Trying to Make Sense of Today

I usually go with the written word. That is where I feel like I express myself best, but it just didn’t do. I tried to talk it out and I don’t know if I did a great job. I tried to explain how I’m conflict averse and how I don’t like stepping into these things but how I understand the gospel compels me to. One thing I didn’t say and I wish that I did is: I’m sorry. To my friends and people I don’t know for whom this day was gut-wrenchingly painful, I am so very sorry.

Roots Then Wings

The idea was so perfect in my head. We would cap off our youth group about why worship matters with everyone writing their praises to God on a sky lantern, which we would light and send to the heavens. Up to God. The illustration wrote itself. The visual was going to be awesome. It was going to be impactful.

It was going to be illegal.

To release sky lanterns in Tennessee you have to have the same license as someone who does fireworks display.

That’s okay. We could do something else. Something else going up. Up. Up. Balloons. But balloons are bad for the environment. Do they make biodegradable balloons? They do. I was all ready to get some biodegradable balloons and helium and then…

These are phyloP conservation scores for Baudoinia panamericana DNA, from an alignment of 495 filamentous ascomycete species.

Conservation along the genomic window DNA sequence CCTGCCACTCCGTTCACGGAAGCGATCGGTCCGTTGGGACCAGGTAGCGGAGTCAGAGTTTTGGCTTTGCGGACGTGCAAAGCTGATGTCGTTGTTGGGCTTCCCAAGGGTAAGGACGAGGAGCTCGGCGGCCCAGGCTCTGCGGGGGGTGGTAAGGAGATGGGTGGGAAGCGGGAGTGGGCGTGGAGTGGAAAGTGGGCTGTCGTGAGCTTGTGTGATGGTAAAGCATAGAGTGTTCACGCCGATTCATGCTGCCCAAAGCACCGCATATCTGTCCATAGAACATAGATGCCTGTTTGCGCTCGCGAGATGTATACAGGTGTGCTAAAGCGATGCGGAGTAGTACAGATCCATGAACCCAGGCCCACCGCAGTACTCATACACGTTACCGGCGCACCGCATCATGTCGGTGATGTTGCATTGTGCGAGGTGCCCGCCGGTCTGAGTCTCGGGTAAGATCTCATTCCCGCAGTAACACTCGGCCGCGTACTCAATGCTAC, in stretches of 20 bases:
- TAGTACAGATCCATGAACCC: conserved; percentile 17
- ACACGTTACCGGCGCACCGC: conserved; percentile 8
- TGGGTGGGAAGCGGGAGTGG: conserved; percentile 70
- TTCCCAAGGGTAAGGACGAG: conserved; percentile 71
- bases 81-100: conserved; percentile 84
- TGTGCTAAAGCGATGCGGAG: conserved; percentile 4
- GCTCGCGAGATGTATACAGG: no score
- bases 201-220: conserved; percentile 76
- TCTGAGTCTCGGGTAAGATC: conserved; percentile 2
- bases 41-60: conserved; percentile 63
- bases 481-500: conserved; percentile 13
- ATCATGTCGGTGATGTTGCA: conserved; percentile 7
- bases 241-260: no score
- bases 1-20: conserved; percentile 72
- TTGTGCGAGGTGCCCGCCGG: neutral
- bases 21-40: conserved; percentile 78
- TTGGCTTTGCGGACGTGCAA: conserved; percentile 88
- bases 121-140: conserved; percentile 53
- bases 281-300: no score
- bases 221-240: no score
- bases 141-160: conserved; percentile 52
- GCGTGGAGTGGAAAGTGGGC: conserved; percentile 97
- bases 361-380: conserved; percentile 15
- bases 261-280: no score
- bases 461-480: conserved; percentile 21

“Many animals mistake burst biodegradable balloons as food causing intestinal blockage and death.”

It’s wrong to destroy God’s creation in an effort to praise God.

I had to let go of the idea of going up to God. It wasn’t until later that I realized that I had fallen into a common trap. I was thinking of God as being up.

A Change is Gonna Come

Yesterday was one of those unexpected gifts. In a region where summer lingers and lingers like an unwanted houseguest, the air was cool and drizzly. It was as if Nashville and Portland temporarily switched places. I ran in the morning and I wasn’t a walking puddle of sweat at the end. Each time I went outside, I was greeted by mist and breeze. I could get used to that.

I won’t get a chance to get used to that because the temperature will flirt with 90s again within a couple of days. It will be mid to late October before we maybe (maybe) get that kind of cool weather consistently. But, my goodness, yesterday was nice. It seems like it has been summer for a year and, for a little while, we were reminded that autumn is somewhere down the road.

We need fall. I am not a fanatic about the season. I am not one of those people who loves Halloween and starts guzzling pumpkin spice lattes when they appear way too early in late August. I do like football season (although I have some growing internal conflict about the sport; another post for another time). And I am looking forward to wearing my zip-up hoodie regularly because, in my humble opinion, that is the best article of clothing that humanity has conceived.